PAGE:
The First Prayer Hall in Ulakan
Sheikh Burhanuddin Ulakan spread Islam by establishing a surau. The first instance of a pesantren education methodology.
THE original building used to be made of wood. The structure looks like a three-level pyramid. The roof part is in the shape of the horns of a buffalo, typical to Minangkabau indigenous architecture. Known familiarly as the Surau Gadang, the structure is silent witness to the accomplishments of Sheikh Burhanuddin Ulakan who propagated Islam in the Minang region, West Sumatra.
The conserved building, now a heritage site, is located at the end of Jorong Tanjung Medan in Ulakan, Padang Pariaman Regency, West Sumatra. But the building is no longer much like its original. The local government renovated it while making every effort to preserve the original structure. Rotted wooden beams were replaced with reinforced concrete. They also added a veranda wrapping around the exterior.
Surau Gadang was built around 1680. In the book, Surau: Pendidikan Islam Tradisional dalam Transisi dan Modernisasi (The Surau: Traditional Islamic Education in Transition and Modernization), muslim scholar Azyumardi Azra deemed the establishment of the concept of surau (prayer room) as a breakthrough. The surau became the seed for an educational entity that transformed into the pesantren (Islamic boarding school). “The concept was first thought of by Sheikh Burhanuddin,” wrote Azyumardi.
Sheikh Burhanuddin Ulakan was born and given the name Pono in 1646. His mother’s name was Nili, from the Guci tribe, and his father Pampak from the Koto people. He was born in Pariangan, near the town of Padang Panjang, and grew up in Sintuk, Lubuk Alung, on the West Sumatra coast. At the time, the coastal area was under the authority of the Aceh Kingdom, and Islamic teachings had not made much inroads.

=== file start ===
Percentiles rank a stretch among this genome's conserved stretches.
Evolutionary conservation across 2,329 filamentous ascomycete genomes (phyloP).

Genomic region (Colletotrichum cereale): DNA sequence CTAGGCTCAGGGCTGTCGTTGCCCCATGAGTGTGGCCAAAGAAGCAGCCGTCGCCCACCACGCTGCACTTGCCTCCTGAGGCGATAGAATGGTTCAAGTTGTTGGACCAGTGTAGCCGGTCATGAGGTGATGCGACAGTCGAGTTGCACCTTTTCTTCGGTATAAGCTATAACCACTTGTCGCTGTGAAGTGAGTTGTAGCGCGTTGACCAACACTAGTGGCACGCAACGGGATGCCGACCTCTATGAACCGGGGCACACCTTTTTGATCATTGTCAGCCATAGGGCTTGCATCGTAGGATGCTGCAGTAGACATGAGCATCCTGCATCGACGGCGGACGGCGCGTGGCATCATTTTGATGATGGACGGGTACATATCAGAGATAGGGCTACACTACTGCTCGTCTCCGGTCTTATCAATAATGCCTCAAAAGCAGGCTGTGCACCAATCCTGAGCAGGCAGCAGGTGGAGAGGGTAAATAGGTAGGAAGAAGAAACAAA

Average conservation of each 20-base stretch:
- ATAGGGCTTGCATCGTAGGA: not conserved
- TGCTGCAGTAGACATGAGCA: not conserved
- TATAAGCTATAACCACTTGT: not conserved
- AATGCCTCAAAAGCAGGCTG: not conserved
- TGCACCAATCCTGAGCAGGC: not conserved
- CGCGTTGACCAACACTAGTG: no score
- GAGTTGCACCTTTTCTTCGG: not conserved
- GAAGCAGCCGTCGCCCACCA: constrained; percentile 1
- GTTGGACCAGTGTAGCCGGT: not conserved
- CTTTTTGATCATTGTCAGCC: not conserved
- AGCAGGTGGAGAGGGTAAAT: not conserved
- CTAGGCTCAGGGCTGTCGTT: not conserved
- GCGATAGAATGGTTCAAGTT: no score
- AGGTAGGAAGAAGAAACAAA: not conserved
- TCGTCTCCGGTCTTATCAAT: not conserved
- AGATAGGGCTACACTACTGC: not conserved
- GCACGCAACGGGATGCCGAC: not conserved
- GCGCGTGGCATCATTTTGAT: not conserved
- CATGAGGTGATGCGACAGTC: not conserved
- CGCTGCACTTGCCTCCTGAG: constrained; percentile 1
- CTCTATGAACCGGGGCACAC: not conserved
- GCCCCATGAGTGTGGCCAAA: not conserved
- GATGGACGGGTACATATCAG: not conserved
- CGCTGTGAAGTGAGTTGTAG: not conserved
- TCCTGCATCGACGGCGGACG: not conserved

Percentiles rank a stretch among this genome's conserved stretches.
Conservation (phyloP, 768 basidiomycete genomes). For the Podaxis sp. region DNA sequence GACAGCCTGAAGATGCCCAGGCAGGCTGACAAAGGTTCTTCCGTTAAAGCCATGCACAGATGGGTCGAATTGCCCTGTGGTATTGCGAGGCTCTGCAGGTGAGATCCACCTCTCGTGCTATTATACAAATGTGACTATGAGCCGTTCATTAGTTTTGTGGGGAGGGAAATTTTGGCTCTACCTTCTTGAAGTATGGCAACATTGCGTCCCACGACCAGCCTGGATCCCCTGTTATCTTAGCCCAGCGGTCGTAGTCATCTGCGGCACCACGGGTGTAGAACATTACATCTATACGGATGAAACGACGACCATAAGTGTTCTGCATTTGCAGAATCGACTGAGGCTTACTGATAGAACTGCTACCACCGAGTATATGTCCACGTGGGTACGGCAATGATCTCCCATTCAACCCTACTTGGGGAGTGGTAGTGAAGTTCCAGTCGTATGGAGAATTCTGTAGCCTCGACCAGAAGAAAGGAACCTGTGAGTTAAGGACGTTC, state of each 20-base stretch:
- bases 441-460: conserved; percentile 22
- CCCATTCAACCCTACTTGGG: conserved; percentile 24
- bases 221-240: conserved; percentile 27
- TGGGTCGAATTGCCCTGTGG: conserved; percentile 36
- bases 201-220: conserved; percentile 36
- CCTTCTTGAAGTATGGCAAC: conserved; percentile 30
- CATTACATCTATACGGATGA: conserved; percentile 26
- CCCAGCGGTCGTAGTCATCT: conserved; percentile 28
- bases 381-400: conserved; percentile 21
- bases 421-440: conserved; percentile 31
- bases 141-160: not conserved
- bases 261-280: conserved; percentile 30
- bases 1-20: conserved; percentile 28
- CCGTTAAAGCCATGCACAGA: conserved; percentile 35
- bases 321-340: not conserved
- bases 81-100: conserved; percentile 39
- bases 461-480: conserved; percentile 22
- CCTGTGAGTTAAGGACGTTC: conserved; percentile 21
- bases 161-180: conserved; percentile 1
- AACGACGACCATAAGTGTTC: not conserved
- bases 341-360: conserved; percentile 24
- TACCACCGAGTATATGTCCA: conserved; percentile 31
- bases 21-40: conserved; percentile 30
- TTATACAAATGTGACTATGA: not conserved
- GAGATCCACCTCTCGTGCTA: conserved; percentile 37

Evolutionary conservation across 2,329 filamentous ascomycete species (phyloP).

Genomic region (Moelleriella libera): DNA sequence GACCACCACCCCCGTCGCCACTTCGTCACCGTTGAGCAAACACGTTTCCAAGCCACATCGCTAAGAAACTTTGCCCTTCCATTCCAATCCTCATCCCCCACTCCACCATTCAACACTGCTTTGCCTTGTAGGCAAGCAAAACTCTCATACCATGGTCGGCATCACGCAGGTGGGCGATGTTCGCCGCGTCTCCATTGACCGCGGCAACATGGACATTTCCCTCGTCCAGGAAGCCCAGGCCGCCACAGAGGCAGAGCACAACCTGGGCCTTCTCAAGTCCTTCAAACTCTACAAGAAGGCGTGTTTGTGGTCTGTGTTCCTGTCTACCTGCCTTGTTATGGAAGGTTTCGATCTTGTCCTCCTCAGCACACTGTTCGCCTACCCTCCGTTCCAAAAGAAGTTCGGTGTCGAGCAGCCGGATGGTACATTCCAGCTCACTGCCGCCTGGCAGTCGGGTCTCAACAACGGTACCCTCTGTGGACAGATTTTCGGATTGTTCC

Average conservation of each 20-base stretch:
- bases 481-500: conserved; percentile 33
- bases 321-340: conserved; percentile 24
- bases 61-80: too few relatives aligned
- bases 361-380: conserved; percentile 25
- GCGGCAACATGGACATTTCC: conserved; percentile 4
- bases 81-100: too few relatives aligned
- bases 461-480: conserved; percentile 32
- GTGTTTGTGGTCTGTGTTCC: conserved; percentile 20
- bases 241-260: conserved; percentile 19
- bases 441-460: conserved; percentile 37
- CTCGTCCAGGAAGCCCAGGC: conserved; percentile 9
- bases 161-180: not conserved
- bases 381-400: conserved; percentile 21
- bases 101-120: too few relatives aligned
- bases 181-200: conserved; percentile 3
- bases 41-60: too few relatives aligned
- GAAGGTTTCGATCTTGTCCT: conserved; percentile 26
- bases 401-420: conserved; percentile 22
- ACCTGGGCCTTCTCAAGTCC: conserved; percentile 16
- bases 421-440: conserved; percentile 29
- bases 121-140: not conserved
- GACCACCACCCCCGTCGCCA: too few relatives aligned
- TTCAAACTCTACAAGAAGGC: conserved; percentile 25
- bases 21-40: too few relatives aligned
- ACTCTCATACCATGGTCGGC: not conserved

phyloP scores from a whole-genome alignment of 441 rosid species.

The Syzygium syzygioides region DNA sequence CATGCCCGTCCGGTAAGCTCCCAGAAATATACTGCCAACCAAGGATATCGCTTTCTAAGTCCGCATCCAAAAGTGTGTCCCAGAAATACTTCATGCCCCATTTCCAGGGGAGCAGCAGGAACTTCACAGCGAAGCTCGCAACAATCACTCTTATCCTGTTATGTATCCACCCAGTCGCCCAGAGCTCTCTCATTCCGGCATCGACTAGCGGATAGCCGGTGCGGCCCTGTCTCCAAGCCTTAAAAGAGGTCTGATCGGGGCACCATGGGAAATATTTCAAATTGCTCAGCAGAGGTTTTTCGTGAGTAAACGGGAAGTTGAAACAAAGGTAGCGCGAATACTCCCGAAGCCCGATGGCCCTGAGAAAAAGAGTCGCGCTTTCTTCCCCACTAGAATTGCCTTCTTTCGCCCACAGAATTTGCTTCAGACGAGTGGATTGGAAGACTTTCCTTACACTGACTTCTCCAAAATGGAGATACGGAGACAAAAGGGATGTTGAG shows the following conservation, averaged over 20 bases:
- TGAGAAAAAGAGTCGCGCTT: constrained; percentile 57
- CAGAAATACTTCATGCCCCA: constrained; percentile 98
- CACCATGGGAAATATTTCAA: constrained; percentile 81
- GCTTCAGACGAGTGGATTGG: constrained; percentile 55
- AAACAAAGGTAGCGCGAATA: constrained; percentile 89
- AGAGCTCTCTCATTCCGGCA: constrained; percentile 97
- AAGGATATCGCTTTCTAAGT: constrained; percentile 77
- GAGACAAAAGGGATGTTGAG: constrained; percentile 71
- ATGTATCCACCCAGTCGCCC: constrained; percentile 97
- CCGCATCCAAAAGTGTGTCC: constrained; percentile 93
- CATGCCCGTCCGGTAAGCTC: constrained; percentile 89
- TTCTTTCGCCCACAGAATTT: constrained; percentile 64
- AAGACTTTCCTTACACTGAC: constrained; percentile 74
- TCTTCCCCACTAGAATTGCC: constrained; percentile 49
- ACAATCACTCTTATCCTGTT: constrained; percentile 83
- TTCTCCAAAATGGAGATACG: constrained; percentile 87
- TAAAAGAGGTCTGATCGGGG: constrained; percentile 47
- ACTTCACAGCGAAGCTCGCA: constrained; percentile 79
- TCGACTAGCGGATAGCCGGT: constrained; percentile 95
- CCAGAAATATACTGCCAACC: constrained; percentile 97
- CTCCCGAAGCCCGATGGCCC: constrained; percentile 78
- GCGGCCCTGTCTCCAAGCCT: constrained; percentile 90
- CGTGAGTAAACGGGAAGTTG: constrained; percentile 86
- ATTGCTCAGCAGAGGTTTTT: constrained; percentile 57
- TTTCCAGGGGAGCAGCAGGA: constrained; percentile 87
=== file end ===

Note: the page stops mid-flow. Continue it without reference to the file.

Syekh Burhanuddin Ulakan tomb complex in Padang Pariaman, West Sumatra, May 8. Irwanda
Pono studied Islamic teachings from Sheikh Abdullah Arif, an Arabic wanderer residing in Nagari Tapakis, not far from Ulakan. Abdullah was the student of Sheikh Ahmad al-Qushashi, the instructor of the Syattariyah, a well-known Sufi order in Madinah, Saudi Arabia. When Abdullah passed away, Pono studied under Sheikh Abdurrauf al-Singkili in Singkil, Aceh.
Abdurrauf had studied under Qushashi in Madinah. In 1661, he returned to Singkil one year after Qushashi died. Oman Fathurahman in his book, Tarekat Syattariyah di Minangkabau, (The Syattariyah Tareqa of Minangkabau) estimated that Pono came to Singkil in 1662, about a year after Abdurrauf began teaching there.
Suryadi, a lecturer at the Institute for Area Studies, Leiden University, said, the story of Sheikh Burhanuddin was revived by Ph. S. van Ronkel, a professor of literary studies at Leiden. Ronkel translated a local manuscript titled Salasilah Syekh Burhanuddin in an article titled Het Heiligdom te Oelakan (The Holy Place at Ulakan) in the journal Tijdschrift voor Indische Taal-, Land-en Volkenkunde, in 1914.
Ronkel followed salasilah (the intellectual genealogy) of Burhanuddin and also related his innate intelligence and strict adherence to his guru, and colored it with the mystical stories of Syattariyah instructors. When Qushashi was still alive, Abdurrauf received a testament from his teacher alluding to the subsequent arrival of a young student from Ulakan.
“When you arrive in Aceh, five other people will be there seeking instruction. One will be from Ulakan, a certain Burhanuddin. His feet will be higher than the ground,” stated Qushashi’s testament. When Pono arrived with his four colleagues in 1662, Abdurrauf agreed to their request to study under him. It was he who bestowed the name “Burhanuddin” on Pono.